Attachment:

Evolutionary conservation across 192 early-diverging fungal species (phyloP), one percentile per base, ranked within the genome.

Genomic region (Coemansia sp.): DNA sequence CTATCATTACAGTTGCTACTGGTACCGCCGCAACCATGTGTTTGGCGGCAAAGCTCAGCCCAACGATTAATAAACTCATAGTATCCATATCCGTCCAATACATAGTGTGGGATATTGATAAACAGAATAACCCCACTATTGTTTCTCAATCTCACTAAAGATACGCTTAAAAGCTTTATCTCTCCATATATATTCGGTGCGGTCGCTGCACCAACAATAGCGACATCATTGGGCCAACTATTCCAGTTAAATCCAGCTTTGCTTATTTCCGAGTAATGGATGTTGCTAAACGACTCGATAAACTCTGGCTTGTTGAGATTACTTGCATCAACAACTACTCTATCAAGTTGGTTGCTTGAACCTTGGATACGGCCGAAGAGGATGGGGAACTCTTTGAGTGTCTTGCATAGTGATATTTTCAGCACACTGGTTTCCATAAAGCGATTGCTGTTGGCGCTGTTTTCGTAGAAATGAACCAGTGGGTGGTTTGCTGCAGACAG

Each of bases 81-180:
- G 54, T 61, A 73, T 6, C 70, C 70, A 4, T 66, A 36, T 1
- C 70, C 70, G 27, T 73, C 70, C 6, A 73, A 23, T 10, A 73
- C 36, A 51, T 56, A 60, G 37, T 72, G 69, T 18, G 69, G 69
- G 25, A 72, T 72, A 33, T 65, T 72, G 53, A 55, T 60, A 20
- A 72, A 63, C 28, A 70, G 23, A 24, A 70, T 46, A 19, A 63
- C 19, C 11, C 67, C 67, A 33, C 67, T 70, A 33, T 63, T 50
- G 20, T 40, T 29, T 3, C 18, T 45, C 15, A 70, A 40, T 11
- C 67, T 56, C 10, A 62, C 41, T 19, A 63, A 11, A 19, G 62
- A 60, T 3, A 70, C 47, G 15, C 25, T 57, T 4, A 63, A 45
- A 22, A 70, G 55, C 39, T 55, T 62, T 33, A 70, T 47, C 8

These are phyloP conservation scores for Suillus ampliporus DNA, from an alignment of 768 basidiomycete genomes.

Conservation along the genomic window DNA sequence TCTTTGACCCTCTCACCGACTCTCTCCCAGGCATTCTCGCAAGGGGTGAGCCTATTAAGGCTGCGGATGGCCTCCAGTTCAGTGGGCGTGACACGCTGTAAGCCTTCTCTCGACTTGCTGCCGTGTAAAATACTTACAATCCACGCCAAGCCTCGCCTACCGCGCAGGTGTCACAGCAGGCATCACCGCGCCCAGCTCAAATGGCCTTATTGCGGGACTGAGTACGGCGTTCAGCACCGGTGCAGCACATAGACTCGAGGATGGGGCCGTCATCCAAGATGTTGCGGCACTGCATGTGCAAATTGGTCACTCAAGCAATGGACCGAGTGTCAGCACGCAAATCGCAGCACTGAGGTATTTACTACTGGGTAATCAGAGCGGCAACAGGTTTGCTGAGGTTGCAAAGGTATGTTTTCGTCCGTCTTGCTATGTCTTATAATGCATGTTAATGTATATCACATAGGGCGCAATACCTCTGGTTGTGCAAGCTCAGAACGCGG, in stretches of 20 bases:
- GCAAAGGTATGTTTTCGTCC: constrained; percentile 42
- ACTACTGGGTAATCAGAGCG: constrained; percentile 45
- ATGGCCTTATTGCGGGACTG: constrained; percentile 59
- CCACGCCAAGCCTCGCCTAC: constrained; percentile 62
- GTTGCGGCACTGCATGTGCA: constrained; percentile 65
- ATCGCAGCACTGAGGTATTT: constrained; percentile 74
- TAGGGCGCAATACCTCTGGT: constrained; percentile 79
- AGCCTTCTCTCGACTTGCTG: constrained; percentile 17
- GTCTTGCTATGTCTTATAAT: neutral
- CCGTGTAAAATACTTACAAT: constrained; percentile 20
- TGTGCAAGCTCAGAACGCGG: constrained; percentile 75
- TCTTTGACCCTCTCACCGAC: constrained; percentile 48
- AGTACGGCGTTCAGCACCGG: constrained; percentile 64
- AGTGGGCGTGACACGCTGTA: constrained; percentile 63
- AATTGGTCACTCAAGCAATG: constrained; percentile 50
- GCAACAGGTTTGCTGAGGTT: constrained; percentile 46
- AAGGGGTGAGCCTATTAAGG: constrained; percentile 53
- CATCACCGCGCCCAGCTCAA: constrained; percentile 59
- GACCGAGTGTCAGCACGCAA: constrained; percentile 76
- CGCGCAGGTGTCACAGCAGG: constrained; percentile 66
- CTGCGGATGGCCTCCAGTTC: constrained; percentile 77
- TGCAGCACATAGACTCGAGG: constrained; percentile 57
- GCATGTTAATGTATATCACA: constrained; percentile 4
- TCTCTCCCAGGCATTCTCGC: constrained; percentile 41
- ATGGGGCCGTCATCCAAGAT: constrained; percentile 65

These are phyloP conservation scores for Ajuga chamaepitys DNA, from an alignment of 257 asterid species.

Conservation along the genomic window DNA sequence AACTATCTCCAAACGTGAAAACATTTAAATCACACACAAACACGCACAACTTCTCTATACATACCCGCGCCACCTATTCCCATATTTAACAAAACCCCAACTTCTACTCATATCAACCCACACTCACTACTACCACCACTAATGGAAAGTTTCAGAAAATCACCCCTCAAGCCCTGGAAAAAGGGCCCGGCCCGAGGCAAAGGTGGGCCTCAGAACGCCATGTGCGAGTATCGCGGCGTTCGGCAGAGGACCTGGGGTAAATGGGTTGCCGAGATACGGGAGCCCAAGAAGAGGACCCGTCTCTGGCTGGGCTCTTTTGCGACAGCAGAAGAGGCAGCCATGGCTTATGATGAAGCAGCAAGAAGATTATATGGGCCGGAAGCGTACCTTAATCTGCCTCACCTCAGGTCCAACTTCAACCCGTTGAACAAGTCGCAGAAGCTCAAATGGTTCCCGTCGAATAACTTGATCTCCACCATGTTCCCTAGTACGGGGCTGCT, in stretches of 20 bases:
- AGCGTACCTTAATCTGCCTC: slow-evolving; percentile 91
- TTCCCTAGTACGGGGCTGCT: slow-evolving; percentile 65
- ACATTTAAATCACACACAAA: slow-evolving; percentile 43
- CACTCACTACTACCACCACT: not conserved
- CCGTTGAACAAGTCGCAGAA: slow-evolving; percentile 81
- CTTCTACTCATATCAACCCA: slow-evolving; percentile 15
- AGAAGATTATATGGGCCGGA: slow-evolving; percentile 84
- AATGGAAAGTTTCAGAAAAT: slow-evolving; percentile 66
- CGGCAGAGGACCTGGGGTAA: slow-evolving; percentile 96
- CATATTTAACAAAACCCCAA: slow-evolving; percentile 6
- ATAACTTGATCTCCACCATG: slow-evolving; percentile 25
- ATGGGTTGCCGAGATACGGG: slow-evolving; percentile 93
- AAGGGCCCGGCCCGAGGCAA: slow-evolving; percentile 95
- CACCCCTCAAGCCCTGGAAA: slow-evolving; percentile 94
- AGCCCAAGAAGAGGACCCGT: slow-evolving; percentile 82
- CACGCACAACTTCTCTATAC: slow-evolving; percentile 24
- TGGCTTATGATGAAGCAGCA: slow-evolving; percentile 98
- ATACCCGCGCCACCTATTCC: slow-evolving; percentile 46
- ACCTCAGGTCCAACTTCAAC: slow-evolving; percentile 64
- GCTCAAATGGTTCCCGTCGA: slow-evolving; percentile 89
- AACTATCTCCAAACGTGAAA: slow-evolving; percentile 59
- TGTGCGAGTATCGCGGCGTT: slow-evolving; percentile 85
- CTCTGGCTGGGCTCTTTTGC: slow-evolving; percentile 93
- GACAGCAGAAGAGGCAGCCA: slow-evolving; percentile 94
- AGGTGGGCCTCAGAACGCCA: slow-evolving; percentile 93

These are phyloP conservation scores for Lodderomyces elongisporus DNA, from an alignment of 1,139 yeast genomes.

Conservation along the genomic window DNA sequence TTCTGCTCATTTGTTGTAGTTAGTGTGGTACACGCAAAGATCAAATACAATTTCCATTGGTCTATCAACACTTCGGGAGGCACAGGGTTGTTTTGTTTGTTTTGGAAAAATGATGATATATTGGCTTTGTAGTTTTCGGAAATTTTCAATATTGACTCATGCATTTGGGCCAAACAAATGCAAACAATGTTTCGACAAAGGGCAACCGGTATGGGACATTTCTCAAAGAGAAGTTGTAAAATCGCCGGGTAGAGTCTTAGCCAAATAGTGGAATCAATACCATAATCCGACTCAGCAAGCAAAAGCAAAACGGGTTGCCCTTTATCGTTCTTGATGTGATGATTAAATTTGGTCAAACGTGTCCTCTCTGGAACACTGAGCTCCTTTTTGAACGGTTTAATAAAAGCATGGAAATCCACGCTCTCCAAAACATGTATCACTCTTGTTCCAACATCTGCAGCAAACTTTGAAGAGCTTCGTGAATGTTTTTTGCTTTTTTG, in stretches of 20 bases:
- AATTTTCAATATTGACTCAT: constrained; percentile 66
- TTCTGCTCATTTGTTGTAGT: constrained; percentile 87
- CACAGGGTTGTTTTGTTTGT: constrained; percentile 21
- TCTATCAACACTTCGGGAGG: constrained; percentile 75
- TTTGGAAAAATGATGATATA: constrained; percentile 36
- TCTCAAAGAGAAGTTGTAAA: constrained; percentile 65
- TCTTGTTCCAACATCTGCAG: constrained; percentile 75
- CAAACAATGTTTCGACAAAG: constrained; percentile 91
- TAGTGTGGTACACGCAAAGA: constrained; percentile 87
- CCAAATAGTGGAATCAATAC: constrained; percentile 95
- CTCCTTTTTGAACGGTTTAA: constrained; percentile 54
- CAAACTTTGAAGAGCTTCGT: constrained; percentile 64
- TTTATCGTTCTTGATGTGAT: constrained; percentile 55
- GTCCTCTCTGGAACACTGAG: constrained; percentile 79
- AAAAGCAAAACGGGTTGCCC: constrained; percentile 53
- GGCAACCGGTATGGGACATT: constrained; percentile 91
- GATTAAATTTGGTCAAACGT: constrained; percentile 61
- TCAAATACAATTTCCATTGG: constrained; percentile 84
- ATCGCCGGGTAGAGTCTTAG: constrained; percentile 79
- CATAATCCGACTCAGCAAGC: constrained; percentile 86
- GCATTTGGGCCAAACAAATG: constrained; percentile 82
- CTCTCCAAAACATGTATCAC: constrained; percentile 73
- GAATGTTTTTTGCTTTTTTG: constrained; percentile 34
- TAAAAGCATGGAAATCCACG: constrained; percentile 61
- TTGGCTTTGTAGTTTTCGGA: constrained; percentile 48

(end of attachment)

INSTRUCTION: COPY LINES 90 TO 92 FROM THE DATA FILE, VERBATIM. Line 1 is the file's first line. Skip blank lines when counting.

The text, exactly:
- GCATTTGGGCCAAACAAATG: constrained; percentile 82
- CTCTCCAAAACATGTATCAC: constrained; percentile 73
- GAATGTTTTTTGCTTTTTTG: constrained; percentile 34